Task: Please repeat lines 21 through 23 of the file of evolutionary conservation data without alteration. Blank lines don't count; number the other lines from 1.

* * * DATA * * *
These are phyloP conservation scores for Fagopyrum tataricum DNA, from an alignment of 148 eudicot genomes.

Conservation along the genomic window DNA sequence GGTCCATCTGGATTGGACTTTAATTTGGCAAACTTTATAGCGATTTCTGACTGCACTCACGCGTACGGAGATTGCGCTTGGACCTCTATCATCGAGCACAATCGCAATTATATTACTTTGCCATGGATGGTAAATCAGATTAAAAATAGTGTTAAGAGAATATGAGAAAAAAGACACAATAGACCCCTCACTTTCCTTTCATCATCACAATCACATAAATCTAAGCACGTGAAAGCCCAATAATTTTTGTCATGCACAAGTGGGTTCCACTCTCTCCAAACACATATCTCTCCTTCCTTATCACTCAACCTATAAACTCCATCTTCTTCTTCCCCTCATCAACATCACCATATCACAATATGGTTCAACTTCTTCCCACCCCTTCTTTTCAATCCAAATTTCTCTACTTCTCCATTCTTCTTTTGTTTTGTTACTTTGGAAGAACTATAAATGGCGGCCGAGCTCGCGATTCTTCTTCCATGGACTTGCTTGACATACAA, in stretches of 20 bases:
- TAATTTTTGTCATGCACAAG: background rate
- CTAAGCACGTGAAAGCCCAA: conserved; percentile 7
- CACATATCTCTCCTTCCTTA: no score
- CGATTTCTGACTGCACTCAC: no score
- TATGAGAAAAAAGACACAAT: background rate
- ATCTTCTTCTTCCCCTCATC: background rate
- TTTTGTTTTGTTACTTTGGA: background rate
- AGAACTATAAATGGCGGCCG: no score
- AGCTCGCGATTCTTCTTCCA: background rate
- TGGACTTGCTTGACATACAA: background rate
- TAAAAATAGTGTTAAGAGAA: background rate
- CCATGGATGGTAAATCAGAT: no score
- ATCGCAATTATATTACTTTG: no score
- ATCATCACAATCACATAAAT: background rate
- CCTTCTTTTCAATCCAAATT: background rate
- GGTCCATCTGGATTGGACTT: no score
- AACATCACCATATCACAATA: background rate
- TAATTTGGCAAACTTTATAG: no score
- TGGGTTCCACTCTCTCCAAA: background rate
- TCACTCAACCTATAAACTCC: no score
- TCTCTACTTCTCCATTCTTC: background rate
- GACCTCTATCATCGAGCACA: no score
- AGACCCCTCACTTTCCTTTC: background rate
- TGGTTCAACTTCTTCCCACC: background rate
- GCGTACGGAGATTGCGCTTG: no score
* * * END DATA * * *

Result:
- TGGGTTCCACTCTCTCCAAA: background rate
- TCACTCAACCTATAAACTCC: no score
- TCTCTACTTCTCCATTCTTC: background rate